Friday, August 17, 2012

The 1992 Dream Team vs. The 2012 Keep Dreaming Team

People have been asking me why haven’t I taken the time to sit down and thoroughly dissect the chances of the 2012 Olympic team beating the 1992 team. Isn’t it tempting? Kobe vs. Jordan! LeBron vs. everyone else! Yes people, I feel your need for someone with real basketball knowledge to tackle this, not talking heads.

So who would win: The 1992 Dream Team or The 2012 Keep Dreaming Team?
The answer, my friends, is fairly simple: WHICH TEAM WAS MICHAEL JORDAN ON?

The original Dream Team featured the greatest basketball player of all time at his absolute mega-apex. To be clear, “mega-apex” isn’t a word. You can’t have a mega-apex. In the summer of 1992, however, Jordan was experiencing a mega-apex. Nobody has ever been better at basketball than Michael Jordan in 1992—he submitted the rich man’s version of the year LeBron just wrapped up (right down to the hardware). He also happened to be homicidally competitive, quite possibly the most ruthless athlete in the history of team sports. Jordan loved beating people so much that he couldn’t stop doing it. He had to beat people at everything: golf, poker, half-court shots, even whose bag came out first in baggage claim.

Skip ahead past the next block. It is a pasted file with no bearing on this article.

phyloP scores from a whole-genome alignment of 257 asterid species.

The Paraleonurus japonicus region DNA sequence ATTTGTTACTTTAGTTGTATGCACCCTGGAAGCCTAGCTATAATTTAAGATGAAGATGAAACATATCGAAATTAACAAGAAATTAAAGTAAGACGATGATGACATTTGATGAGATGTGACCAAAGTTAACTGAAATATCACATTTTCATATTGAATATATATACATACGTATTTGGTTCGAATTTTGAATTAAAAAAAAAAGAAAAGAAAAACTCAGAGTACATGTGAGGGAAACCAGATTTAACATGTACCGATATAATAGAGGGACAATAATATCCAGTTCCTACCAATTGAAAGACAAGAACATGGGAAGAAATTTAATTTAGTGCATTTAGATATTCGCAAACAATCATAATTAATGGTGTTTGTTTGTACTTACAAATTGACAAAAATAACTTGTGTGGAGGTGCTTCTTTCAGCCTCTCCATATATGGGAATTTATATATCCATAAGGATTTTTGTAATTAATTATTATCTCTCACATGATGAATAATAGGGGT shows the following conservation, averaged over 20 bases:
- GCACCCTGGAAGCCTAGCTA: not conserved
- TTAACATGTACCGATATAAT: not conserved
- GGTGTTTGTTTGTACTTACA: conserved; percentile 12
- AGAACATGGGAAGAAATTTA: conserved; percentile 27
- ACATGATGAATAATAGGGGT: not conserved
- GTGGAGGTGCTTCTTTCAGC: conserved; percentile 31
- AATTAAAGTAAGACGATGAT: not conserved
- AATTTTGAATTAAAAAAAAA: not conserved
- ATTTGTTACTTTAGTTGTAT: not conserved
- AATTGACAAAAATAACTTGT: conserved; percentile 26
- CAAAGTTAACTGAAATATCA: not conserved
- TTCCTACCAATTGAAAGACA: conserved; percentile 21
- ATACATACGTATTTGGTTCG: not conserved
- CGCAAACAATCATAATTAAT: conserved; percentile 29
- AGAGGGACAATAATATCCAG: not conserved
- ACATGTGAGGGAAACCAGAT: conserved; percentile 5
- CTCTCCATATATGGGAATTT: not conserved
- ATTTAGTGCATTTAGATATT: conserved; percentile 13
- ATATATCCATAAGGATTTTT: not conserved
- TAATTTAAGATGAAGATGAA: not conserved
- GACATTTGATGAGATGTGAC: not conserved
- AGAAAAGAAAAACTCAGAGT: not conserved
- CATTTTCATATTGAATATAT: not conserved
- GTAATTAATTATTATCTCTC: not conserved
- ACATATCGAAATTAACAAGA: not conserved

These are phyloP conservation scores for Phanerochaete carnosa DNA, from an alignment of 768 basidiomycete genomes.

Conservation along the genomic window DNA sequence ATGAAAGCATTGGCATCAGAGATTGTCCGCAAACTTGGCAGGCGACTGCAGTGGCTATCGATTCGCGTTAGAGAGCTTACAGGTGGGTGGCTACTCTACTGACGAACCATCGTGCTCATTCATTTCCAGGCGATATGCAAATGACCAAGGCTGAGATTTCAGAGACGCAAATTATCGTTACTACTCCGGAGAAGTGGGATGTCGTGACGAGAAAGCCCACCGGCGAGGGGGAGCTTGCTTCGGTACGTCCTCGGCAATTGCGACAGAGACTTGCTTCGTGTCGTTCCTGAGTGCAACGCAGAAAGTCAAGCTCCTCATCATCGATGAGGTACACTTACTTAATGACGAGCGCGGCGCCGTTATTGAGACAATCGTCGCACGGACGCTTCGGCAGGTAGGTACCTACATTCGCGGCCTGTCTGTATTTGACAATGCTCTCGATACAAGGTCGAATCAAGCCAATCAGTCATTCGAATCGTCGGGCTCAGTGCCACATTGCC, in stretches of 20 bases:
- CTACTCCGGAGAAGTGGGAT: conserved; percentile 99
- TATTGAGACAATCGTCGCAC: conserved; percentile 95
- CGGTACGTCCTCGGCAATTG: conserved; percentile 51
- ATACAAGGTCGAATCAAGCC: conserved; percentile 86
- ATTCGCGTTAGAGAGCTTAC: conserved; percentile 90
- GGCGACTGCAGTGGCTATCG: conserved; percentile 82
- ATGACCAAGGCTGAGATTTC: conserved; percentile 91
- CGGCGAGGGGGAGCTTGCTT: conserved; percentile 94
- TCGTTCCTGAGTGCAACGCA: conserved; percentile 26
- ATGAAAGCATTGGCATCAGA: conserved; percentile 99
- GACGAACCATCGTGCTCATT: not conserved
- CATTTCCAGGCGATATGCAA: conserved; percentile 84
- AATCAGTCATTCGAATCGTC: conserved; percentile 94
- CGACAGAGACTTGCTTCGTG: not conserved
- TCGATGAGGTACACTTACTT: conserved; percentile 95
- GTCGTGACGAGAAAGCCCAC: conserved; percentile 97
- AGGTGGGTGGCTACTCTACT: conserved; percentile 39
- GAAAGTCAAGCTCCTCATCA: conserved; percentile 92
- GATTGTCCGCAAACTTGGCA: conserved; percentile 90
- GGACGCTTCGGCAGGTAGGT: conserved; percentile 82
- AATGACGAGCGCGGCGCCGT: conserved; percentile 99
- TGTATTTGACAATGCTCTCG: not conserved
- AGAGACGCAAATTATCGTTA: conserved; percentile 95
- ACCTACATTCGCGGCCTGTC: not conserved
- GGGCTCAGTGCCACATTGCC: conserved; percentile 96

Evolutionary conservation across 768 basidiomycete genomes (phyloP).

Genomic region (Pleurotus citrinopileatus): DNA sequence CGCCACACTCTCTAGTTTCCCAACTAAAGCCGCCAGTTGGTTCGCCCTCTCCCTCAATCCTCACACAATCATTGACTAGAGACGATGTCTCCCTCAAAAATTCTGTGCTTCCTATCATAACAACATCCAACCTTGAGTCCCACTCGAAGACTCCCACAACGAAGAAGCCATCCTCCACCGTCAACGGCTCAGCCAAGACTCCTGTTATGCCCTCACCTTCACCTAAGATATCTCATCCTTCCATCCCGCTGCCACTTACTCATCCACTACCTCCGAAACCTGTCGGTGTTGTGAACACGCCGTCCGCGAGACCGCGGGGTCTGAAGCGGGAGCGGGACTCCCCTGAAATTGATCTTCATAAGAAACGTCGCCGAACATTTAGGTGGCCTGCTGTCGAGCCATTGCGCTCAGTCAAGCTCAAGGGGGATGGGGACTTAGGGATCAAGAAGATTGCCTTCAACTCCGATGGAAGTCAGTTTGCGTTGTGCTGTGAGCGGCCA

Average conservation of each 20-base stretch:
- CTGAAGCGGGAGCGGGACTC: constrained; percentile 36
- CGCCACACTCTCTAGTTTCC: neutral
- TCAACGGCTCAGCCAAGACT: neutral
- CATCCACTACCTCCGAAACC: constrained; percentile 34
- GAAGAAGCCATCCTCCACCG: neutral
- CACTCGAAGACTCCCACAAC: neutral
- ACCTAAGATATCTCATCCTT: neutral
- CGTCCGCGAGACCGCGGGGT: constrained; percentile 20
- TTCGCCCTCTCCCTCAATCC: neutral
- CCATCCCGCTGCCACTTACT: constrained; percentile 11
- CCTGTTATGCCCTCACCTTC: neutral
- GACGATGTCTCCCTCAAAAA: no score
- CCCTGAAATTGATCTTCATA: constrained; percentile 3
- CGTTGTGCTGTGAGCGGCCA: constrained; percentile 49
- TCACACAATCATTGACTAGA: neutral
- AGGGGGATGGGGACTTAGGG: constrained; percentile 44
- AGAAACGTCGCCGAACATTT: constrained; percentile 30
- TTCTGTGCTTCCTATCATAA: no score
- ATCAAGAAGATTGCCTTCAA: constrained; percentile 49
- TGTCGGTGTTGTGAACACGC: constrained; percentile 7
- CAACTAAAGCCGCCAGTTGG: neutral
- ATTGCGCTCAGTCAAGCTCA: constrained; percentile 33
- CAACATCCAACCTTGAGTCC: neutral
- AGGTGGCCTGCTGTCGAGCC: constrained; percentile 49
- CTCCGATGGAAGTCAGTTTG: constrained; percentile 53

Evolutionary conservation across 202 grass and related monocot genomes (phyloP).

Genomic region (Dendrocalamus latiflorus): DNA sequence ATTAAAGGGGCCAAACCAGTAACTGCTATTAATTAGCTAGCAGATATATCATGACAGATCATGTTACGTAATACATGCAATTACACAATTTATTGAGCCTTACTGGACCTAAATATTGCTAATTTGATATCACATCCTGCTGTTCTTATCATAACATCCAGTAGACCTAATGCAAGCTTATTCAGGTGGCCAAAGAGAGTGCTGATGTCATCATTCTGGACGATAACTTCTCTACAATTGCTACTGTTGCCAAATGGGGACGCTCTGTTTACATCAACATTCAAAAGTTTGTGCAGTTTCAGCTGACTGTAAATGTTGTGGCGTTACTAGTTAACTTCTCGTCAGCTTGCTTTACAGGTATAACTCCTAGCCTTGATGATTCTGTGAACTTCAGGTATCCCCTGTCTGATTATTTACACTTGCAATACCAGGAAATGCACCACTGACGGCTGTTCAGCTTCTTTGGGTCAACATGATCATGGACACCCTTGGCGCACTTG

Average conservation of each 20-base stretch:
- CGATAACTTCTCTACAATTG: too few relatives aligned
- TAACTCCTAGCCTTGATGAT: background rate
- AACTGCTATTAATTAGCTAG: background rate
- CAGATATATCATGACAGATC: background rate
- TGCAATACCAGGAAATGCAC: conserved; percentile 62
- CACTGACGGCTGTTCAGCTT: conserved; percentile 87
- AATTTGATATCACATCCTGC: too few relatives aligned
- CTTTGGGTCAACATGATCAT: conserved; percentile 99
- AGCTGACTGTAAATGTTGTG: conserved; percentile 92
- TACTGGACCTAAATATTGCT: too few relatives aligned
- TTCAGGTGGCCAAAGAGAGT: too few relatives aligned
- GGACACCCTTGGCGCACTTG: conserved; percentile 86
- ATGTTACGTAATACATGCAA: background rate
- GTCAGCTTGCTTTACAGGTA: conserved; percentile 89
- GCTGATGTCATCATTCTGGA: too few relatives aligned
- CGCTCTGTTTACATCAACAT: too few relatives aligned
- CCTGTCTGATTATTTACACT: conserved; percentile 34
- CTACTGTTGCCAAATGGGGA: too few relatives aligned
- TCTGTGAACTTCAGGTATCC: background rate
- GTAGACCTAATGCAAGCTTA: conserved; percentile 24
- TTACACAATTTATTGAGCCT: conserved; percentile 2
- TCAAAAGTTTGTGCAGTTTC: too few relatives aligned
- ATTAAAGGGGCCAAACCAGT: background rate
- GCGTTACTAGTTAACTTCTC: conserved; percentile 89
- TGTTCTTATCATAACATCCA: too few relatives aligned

So if we’re having a hypothetical “1992 vs. 2012” conversation, that means we’re convening the Dream Team in August of 1992 and telling them, “Hey, fellas? We just built you a time machine. We’re traveling 20 years into the future so you can play America’s 2012 team—these guys are really good; more than a few people even think they can beat you guys.”

That’s when 1992 Jordan tries to fight off a sarcastic smirk and says, “Really? I’d love to hear more. Tell me a little about these guys.”

“Well, they have someone named LeBron who’s the best basketball player since you. They have someone named Durant who’s an even better shooter than Larry Bird in his prime. They have a guy named Kobe who’s probably the best 2-guard since you—he’s near the end of his career, though. Their point guards are really good. They have incredible outside shooting—the 3-point line is too short for them. And they’re extremely athletic.”

That’s when Michael says, “Sounds interesting. Who are their centers?”

“Well, that’s their weak spot—they don’t really have any centers. They don’t have a low-post game at all. Or anyone to protect the rim. They basically play small ball and shoot 3s.”

And that’s when Michael starts laughing, asks for directions to the time machine, and wonders aloud if his golf clubs will make it through time travel. So much for even a discussion.

Important note: Had Dwight Howard played in the Olympics, you might have been able to coerce me into a “1992 vs. 2012” discussion. But after watching Pau Gasol pick open the 2012 team’s small-ball scab with a shrimp fork for two hours, it’s just not happening—we can’t waste 6,000 words wondering if Tyson Chandler, Kevin Love, Carmelo Anthony and LeBron could have handled Barkley, Malone, Robinson and Ewing down low, much less if their teammates could have slowed down Jordan and Scottie Pippen during the most devastating two-way peak of their alliance. 

The 1992 team wasn’t losing to a gimmick like small ball. And 1992 MJ wasn’t losing, PERIOD. Let’s just move on before I get pissy.

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